William Shakespeare has whole 154 sonnets accredited to him. These sonnets were published by Thomas Thorpe in the year 1609. Prior to this date, no other Shakespeare’s sonnet had ever been published. The only exceptions are sonnets number 138 and 144 which had initially been published once in the year 1599. All the sonnets of Shakespeare revolved around the themes of love, mortality, beauty and time. In the first seventeen poems, Shakespeare is seen trying to talk to a young man. He is attempting to reason with him and convince him to marry. He urges the young man to have a wife and bear children. He believed that this was surest the way to immortalize one's beauty and a sure way of passing it to the next generation. This section is called the Procreation Sonnet. All the other sonnets talk about love. The speaker expresses feelings for a young man who has given it all to life and is just lonely and awaiting death.
In the sonnet, there is a dedication note to Mr. W. H. the dedication is signed T.T. by the publisher Thomas Thorpe. The peculiar thing with this dedication is that it is not known to whom it was addressed. The identity of Mr. W. H. remains unknown up to date. However, there have been many speculations as to whom the dedication belonged. People can only use the words in the dedication to try and figure out who it was being addressed to. One thing that seems very sure is that the dedication was being addressed to a gentleman. This is because of the title Mr. in the name. The second speculation is that the dedication was to a begetter of the sonnets. It is however not clear what he meant with the word begetter. The other important thing in the dedication is that it was signed by T.T. This raises many questions as to whether Thorpe published the sonnets without authorization from Shakespeare.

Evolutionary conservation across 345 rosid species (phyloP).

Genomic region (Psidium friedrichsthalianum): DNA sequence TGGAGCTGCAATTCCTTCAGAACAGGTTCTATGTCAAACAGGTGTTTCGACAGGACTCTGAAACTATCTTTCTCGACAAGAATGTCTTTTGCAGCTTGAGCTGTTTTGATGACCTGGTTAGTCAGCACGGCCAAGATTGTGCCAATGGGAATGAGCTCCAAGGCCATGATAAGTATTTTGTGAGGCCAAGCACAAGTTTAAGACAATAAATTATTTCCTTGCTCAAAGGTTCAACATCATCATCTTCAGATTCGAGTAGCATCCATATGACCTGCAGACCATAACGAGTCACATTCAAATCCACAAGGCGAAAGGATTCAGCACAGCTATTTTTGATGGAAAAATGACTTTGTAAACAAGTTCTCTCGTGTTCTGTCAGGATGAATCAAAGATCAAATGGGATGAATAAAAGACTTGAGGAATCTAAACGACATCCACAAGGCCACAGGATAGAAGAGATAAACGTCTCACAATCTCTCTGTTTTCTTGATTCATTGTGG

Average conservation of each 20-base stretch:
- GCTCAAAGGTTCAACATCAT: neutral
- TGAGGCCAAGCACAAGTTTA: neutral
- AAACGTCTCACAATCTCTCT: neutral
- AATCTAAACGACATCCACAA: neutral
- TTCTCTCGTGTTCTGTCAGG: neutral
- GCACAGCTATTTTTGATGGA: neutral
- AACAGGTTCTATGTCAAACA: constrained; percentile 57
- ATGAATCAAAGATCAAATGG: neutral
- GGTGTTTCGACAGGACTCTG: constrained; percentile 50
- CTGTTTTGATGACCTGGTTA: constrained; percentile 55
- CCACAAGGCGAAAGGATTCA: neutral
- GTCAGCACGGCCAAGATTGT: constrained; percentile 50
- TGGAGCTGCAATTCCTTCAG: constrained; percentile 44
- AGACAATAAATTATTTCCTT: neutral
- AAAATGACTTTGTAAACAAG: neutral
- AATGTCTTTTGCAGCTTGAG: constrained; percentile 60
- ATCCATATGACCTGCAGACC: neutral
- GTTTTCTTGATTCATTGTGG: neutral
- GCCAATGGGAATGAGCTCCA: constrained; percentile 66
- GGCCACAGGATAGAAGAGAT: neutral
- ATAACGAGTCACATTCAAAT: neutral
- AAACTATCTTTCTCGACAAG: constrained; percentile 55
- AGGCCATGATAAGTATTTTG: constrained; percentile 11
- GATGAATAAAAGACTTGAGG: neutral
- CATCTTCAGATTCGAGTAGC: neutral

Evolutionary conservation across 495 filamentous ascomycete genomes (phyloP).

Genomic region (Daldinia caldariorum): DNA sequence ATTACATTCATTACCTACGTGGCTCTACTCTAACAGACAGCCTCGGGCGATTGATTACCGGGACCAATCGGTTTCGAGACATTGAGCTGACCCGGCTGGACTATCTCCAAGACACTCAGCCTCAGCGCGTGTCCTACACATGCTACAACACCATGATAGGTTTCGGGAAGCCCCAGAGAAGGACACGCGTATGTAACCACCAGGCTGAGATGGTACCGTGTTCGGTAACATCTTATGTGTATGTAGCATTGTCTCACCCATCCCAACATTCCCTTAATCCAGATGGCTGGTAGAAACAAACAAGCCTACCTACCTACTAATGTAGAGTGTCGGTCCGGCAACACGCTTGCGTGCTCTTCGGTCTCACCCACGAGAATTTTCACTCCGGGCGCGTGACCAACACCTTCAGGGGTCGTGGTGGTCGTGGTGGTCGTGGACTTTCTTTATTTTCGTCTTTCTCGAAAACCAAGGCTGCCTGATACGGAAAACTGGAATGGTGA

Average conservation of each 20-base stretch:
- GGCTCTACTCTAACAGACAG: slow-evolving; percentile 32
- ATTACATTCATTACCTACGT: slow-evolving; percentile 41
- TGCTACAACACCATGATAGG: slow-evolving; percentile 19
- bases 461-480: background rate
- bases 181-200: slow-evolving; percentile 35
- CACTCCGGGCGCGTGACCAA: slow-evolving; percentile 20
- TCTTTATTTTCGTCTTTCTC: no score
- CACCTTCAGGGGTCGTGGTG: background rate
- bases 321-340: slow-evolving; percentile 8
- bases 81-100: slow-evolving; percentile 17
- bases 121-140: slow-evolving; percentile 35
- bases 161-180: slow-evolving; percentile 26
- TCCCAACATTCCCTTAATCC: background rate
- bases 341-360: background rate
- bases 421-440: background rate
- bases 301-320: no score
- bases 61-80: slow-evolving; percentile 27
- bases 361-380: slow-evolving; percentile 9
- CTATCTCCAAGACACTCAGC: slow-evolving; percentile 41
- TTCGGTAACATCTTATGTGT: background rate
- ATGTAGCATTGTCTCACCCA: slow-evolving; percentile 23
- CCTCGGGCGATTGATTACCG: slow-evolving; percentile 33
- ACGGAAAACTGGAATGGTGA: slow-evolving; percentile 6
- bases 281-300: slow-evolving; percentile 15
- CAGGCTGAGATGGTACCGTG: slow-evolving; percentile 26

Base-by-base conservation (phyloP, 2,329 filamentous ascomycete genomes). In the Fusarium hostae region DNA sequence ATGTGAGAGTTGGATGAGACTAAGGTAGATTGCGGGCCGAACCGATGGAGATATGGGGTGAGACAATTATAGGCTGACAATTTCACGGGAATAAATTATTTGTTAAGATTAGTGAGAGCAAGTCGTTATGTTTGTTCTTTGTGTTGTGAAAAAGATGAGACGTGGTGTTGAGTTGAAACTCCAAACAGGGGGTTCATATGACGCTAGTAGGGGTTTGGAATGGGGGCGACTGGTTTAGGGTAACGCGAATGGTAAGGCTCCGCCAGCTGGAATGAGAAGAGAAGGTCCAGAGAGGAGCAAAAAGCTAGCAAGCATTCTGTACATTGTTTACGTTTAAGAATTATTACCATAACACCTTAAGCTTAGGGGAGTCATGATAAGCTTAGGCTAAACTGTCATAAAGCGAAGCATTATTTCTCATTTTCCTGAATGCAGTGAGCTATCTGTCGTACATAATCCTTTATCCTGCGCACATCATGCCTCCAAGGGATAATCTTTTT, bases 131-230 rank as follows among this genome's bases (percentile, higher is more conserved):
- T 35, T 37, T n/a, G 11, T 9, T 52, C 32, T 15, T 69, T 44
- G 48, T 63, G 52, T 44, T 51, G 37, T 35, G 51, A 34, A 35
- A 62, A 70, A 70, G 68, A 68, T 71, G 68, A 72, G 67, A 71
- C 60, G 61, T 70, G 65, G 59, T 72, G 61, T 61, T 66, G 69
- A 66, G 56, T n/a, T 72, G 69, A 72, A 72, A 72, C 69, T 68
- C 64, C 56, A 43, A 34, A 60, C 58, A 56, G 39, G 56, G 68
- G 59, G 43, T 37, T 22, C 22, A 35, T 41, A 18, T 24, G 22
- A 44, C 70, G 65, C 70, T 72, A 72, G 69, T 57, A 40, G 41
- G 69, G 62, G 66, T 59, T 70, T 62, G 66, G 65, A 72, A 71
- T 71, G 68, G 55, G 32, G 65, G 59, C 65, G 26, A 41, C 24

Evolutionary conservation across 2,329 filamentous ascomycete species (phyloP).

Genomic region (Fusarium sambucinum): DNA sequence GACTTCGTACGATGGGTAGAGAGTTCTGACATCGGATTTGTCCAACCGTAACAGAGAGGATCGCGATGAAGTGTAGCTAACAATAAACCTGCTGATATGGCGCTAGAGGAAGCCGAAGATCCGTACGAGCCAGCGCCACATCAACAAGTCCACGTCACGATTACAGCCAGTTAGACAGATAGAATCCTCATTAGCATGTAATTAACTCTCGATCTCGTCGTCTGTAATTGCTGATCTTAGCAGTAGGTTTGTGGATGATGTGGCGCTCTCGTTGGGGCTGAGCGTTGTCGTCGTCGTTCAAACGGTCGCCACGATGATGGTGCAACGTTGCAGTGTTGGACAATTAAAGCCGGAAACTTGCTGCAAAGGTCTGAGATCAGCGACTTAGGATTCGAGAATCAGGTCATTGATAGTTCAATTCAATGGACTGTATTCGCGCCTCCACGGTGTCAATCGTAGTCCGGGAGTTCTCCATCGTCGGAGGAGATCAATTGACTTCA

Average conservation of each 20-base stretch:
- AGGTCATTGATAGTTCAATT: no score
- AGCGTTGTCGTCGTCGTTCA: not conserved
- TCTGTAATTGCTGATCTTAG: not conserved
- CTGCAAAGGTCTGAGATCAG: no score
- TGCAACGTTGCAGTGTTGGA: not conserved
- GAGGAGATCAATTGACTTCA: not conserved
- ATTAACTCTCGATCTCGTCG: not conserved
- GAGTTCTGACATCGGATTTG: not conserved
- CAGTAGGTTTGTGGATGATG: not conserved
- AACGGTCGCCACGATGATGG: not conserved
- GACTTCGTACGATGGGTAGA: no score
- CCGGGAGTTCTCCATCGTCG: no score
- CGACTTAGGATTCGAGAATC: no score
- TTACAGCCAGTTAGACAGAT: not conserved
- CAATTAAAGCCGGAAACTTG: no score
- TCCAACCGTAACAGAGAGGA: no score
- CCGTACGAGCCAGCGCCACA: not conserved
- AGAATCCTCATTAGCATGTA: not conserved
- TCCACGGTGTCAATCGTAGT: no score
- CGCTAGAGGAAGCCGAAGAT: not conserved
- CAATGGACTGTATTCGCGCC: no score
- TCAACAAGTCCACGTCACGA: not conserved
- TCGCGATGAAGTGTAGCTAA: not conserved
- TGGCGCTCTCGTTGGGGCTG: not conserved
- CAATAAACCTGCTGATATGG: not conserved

Structure of the sonnets
Almost all the sonnets are created in the same format. The most conspicuous thing is the rhyme scheme. “abab cdcd efef gg” is the rhyme scheme used in all Shakespeare’s sonnets. The structure is of three quatrains and a couplet that is created in his favorite style that he uses in all his plays. The quatrains are of four lines each. The first line of the third quatrain always marks the beginning of the poem shift. This is where the change in feelings starts in his sonnets.